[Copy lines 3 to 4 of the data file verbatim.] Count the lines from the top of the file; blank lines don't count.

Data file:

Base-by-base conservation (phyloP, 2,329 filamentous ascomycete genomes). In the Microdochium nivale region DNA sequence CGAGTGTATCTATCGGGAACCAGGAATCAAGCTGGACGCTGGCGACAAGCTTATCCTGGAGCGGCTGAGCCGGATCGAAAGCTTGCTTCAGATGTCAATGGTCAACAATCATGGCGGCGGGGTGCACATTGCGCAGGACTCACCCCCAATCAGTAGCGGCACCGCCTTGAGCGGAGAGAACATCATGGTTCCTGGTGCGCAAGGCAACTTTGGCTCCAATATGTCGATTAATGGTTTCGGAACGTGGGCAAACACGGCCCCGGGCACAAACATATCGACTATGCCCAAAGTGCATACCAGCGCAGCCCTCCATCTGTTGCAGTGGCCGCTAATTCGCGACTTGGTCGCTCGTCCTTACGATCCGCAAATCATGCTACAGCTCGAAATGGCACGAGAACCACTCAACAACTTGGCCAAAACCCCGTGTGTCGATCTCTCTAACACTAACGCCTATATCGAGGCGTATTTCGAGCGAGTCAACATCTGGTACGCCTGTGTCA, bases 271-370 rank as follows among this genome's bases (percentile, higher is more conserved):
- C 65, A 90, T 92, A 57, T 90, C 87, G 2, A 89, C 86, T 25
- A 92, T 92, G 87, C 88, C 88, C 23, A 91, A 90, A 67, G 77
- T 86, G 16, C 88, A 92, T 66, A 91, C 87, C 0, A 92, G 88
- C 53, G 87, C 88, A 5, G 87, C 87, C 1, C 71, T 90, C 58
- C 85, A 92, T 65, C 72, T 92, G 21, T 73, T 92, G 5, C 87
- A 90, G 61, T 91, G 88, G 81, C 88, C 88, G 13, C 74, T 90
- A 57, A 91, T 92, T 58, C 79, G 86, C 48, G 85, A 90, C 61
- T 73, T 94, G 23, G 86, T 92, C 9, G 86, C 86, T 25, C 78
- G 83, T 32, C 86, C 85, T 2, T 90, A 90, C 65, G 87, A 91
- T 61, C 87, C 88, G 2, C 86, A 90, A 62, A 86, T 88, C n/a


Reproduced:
- A 92, T 92, G 87, C 88, C 88, C 23, A 91, A 90, A 67, G 77
- T 86, G 16, C 88, A 92, T 66, A 91, C 87, C 0, A 92, G 88